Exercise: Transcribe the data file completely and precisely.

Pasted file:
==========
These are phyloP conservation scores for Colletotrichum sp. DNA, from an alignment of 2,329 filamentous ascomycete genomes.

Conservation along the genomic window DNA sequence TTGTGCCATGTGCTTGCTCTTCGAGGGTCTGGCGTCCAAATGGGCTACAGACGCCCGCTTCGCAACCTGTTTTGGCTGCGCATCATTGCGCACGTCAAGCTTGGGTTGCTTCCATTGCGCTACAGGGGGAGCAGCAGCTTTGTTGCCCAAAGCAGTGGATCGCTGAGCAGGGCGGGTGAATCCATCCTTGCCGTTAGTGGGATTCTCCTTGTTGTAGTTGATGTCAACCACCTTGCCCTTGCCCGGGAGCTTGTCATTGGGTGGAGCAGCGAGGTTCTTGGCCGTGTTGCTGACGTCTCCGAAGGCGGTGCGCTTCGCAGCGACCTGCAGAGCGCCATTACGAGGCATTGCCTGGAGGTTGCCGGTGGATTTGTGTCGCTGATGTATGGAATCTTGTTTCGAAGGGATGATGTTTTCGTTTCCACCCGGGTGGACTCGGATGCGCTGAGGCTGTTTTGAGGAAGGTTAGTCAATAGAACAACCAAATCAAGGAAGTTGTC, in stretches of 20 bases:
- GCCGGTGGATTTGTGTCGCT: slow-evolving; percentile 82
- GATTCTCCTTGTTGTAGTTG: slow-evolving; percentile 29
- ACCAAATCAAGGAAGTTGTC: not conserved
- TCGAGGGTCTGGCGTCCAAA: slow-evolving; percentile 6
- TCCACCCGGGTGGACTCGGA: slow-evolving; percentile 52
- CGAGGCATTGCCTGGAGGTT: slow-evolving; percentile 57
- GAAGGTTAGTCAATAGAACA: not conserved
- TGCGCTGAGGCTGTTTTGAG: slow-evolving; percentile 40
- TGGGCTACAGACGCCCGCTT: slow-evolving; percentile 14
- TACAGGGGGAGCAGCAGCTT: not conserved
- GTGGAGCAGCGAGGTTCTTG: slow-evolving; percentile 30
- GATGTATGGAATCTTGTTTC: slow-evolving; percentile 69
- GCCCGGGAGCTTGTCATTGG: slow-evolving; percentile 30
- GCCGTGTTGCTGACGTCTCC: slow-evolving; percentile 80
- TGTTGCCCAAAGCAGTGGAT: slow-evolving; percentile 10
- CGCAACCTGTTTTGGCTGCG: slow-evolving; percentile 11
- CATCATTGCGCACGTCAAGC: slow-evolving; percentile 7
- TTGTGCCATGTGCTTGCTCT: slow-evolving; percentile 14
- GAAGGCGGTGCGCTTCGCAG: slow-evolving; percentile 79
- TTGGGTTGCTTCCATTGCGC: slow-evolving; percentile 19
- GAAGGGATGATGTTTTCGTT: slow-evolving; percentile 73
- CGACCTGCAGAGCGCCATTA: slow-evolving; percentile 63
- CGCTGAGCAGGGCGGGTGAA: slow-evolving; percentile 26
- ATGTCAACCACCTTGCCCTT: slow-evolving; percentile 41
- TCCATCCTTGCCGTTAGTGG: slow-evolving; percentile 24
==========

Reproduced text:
These are phyloP conservation scores for Colletotrichum sp. DNA, from an alignment of 2,329 filamentous ascomycete genomes.

Conservation along the genomic window DNA sequence TTGTGCCATGTGCTTGCTCTTCGAGGGTCTGGCGTCCAAATGGGCTACAGACGCCCGCTTCGCAACCTGTTTTGGCTGCGCATCATTGCGCACGTCAAGCTTGGGTTGCTTCCATTGCGCTACAGGGGGAGCAGCAGCTTTGTTGCCCAAAGCAGTGGATCGCTGAGCAGGGCGGGTGAATCCATCCTTGCCGTTAGTGGGATTCTCCTTGTTGTAGTTGATGTCAACCACCTTGCCCTTGCCCGGGAGCTTGTCATTGGGTGGAGCAGCGAGGTTCTTGGCCGTGTTGCTGACGTCTCCGAAGGCGGTGCGCTTCGCAGCGACCTGCAGAGCGCCATTACGAGGCATTGCCTGGAGGTTGCCGGTGGATTTGTGTCGCTGATGTATGGAATCTTGTTTCGAAGGGATGATGTTTTCGTTTCCACCCGGGTGGACTCGGATGCGCTGAGGCTGTTTTGAGGAAGGTTAGTCAATAGAACAACCAAATCAAGGAAGTTGTC, in stretches of 20 bases:
- GCCGGTGGATTTGTGTCGCT: slow-evolving; percentile 82
- GATTCTCCTTGTTGTAGTTG: slow-evolving; percentile 29
- ACCAAATCAAGGAAGTTGTC: not conserved
- TCGAGGGTCTGGCGTCCAAA: slow-evolving; percentile 6
- TCCACCCGGGTGGACTCGGA: slow-evolving; percentile 52
- CGAGGCATTGCCTGGAGGTT: slow-evolving; percentile 57
- GAAGGTTAGTCAATAGAACA: not conserved
- TGCGCTGAGGCTGTTTTGAG: slow-evolving; percentile 40
- TGGGCTACAGACGCCCGCTT: slow-evolving; percentile 14
- TACAGGGGGAGCAGCAGCTT: not conserved
- GTGGAGCAGCGAGGTTCTTG: slow-evolving; percentile 30
- GATGTATGGAATCTTGTTTC: slow-evolving; percentile 69
- GCCCGGGAGCTTGTCATTGG: slow-evolving; percentile 30
- GCCGTGTTGCTGACGTCTCC: slow-evolving; percentile 80
- TGTTGCCCAAAGCAGTGGAT: slow-evolving; percentile 10
- CGCAACCTGTTTTGGCTGCG: slow-evolving; percentile 11
- CATCATTGCGCACGTCAAGC: slow-evolving; percentile 7
- TTGTGCCATGTGCTTGCTCT: slow-evolving; percentile 14
- GAAGGCGGTGCGCTTCGCAG: slow-evolving; percentile 79
- TTGGGTTGCTTCCATTGCGC: slow-evolving; percentile 19
- GAAGGGATGATGTTTTCGTT: slow-evolving; percentile 73
- CGACCTGCAGAGCGCCATTA: slow-evolving; percentile 63
- CGCTGAGCAGGGCGGGTGAA: slow-evolving; percentile 26
- ATGTCAACCACCTTGCCCTT: slow-evolving; percentile 41
- TCCATCCTTGCCGTTAGTGG: slow-evolving; percentile 24